After the Dissolution of the Monasteries by Henry VIII, the former Nunnery church became the parish church and switched its dedication from St Mary to St James.


The picture below is from Old and New London, a book published in two volumes in 1872 by journalist, author and historian Walter Thornbury. A history of London, Thornbury's book contained many engravings illustrating many buildings that were already by then long gone.

The medieval church was declared unsafe in the late 1780s and was then demolished.


Today's church of St James, completed in 1792 by local architect James Carr, stands on the same location.


"2. The Clerkswell & Spring"

From 'The Village of Clerkenwell in the Reign of Queen Elizabeth, 1560'

Just inside the southwest corner of the walled precinct of St Mary's Nunnery was a spring providing fresh water to the nuns.


There was a faucet channelling some of the water through the boundary wall to a cistern or well outside for the use of the wider community. This well survived the Dissolution and can clearly be seen in the 1560 drawing. It is also distinctly visible in Civitas Londinum.

The Clerks' Well and St James's Church in Civitas Londinum, permission of Janelle Jenstad and the Map of Early Modern London.

A tradition emerged in medieval times where parish clerks from the churches of the City of London, a short distance away, came to perform and attend Mystery Plays near to this spot. As a result, the public well became known as the Clerks' Well and the surrounding area eventually assumed the name 'Clerkenwell'.


The well underwent significant changes over the centuries, but remained in use until it was closed to prevent the risk of the spread of cholera in 1856. It was then filled in and built upon and its location was forgotten until its chance rediscovery during building work in 1924.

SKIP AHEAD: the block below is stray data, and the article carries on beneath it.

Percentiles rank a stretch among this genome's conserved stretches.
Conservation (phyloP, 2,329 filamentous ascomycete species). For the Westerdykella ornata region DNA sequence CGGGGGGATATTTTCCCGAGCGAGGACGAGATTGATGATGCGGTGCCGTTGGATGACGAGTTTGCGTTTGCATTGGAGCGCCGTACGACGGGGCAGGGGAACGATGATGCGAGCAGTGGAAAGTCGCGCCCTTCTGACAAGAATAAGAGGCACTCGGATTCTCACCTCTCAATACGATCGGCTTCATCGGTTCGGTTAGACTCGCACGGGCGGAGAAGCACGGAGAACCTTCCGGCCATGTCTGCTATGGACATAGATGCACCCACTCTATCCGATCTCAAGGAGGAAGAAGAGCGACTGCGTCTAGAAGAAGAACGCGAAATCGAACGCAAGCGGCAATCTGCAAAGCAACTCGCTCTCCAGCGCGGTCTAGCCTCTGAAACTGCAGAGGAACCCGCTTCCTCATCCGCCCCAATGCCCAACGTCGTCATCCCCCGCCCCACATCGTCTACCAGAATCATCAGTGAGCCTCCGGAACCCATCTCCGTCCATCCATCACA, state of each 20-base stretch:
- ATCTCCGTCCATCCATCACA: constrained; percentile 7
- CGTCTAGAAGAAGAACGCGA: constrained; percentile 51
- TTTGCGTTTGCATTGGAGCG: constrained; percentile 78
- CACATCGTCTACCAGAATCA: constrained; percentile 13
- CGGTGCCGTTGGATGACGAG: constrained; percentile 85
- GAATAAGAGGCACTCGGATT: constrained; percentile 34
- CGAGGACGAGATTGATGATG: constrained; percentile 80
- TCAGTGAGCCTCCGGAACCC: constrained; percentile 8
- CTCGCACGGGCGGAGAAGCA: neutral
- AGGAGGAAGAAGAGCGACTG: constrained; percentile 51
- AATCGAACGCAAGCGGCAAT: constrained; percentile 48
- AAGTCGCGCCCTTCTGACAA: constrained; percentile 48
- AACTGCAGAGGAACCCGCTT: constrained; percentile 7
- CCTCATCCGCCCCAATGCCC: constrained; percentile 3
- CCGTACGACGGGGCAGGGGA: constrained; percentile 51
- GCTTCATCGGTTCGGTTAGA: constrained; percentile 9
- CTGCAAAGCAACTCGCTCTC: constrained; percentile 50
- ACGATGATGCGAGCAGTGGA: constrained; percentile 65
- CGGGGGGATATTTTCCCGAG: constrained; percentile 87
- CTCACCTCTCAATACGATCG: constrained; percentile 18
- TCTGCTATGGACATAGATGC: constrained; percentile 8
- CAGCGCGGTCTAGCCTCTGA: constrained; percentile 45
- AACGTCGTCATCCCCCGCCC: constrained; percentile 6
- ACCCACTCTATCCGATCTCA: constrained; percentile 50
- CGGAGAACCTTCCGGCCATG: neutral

Today, the Clerks' Well is visible below the ground floor of Well Court, an office building on Farringdon Lane. It can be glimpsed from the street through the window, or seen more clearly and comfortably from inside, if accompanied by a member of Clerkenwell and Islington Guides Association (such as me!).


"3. Part of house belonging to the Knights Templars"

From 'The Village of Clerkenwell in the Reign of Queen Elizabeth, 1560'

The drawing's caption for this building is inaccurate in referring to the Knights Templar. It should refer to The Knights Hospitaller, another name for the Order of St John of Jerusalem.


This was a religious order founded in Jerusalem in 1080 to provide hospitality to pilgrims in the Holy Land, which soon added a military capability during the Crusades. The order was established in England in the 1140s, when it built the Priory of St John in Clerkenwell on land donated by a Norman knight, Jordan de Briset (who also gave the land for St Mary's Nunnery).


The error in the caption is simple to explain. The Knights Templar was a similar, but separate order based off Fleet Street in the area still known as Temple. In 1312 it was dissolved by the Pope in 1312, who gave the Knights Hospitaller most of the Templar properties. (See also Knights of the Round Church at London's Temple.)